Create and Deploy Serverless APIs with StdLib’s Code.xyz Web-Based Code Editor

Polybit, the company behind StdLib, a serverless API development platform, has announced the launch of Code.xyz, a web-based code editor for creating serverless APIs. Code.xyz is intended for developers of all skill levels, and it allows users to build and deploy APIs and generate code and complete documentation, with a single click. 

StdLib or Standard Library, is a serverless API development platform that handles code hosting, scaling, rate limiting, billing, authentication, and other services so that developers can focus on writing code and deploying APIs. APIs added to the platform can also be added to StdLib’s API Library (for public consumption) which can be accessed using the search bar on the company website.

Polybit founder Keith Horwood demonstrates how code.xyz leverages StdLib to publish a serverless API.

Code.xyz allows developers to build APIs, including serverless hosting and scaling that is atop the StdLib platform. Developers can choose to create a new API from scratch, or create a project based on an existing source (template) such as MessageBird SMS Hubs (for sending / receiving messages), Slack chat applications, and Stripe webhooks and backends. Both Stripe and Slack participated in Polybit's initial round of funding which closed yesterday. Endpoint testing tools are built into Code.xyz, but this feature is for testing APIs built on Code.xyz itself. The testing feature is not a replacement for an API testing tool like Postman when it comes to already existing APIs.

We reached out to Polybit founder and CEO Keith Horwood who provided some background on Code.xyz and the StdLib platform. Horwood explained that Code.xyz does not support GraphQL or any realtime API (websocket) functionality at this time. "Requests are stateless by design, unless you bring your own data layer," said Horwood. "If you can abstract your API into a single, traditional function call, that's where Code.xyz shines." Horwood went on to explain that:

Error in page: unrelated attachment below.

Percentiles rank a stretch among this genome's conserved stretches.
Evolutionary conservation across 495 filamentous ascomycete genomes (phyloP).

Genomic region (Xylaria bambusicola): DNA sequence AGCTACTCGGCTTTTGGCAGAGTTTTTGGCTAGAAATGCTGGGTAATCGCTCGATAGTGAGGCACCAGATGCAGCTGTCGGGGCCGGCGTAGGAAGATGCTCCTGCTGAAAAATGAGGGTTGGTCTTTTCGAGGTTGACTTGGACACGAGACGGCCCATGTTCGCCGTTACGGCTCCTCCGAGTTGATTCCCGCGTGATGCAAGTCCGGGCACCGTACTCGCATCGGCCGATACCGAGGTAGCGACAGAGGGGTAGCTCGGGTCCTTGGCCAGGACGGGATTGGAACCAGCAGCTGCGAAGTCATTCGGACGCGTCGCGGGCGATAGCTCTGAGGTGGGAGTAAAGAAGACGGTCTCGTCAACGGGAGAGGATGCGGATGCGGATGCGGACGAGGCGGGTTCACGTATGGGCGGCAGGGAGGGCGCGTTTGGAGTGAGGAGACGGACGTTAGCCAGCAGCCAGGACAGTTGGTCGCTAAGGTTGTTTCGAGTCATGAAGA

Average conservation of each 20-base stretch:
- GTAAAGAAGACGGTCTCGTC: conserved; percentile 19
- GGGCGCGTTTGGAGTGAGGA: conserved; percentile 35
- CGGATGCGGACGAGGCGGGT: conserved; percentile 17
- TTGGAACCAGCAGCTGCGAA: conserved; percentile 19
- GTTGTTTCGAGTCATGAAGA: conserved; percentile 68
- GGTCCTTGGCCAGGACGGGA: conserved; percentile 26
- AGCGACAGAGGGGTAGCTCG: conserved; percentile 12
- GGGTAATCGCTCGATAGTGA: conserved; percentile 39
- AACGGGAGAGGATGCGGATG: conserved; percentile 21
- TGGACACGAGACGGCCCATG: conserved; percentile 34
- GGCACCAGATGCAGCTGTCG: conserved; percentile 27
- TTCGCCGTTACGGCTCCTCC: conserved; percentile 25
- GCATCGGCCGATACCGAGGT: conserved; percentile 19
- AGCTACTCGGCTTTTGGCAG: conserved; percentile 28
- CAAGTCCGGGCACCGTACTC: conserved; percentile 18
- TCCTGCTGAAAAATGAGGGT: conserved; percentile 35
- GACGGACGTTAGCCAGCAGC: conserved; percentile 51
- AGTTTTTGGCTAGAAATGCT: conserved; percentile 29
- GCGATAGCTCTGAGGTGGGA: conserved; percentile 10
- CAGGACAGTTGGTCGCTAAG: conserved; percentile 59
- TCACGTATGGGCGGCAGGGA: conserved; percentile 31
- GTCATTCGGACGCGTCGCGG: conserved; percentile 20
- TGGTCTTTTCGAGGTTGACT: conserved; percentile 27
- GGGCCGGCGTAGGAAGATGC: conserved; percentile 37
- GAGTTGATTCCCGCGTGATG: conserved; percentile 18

"RESTful APIs are slowly falling out of fashion, or perhaps bifurcating into GraphQL and RPC / Serverless functions. We approach API design in an RPC / event-driven manner with Code.xyz, treating every endpoint like a simple function call. We actually have an open source specification for how we approach this, called FaaSlang (function as a service language) for serverless function API calls --- it includes a bunch of great features like type coercion, type safety, and more. It's available at https://github.com/faaslang/faaslang."

With Code.xyz, StdLib aims to provide a "Google Docs"-like experience for developing and publishing APIs, and available to anyone via web browser. Users can share API templates (sources) within their organization.

"Code.xyz completely provides the serverless hosting and scaling layer for your API endpoints using the Standard Library platform, meaning it's not just an editor: it actually provides a live API manager and hosting platform as well," Horwood told ProgrammableWeb. "We've essentially combined all of the crucial components to building, launching, and scaling an API --- writing the code, generating the documentation, hosting and setting up a gateway --- into a single, simple product. Integrating all of these layers in a single product, available with one press of a button, is something unique to Code.xyz."

Code.xyz is completely free to use, however, the StdLib platform has paid plans for hosting both the code and documentation. For more information about the StdLib platform visit https://stdlib.com. The Code.xyz web-based code editor is available at https://code.xyz.

(Disclosure: ProgrammableWeb.com editor-in-chief David Berlind made a minor investment in Polybit in mid-2017.  He did not influence the selection or the substance of this article).

Be sure to read the next API Design article: What's the Difference Between REST and Swagger?

 

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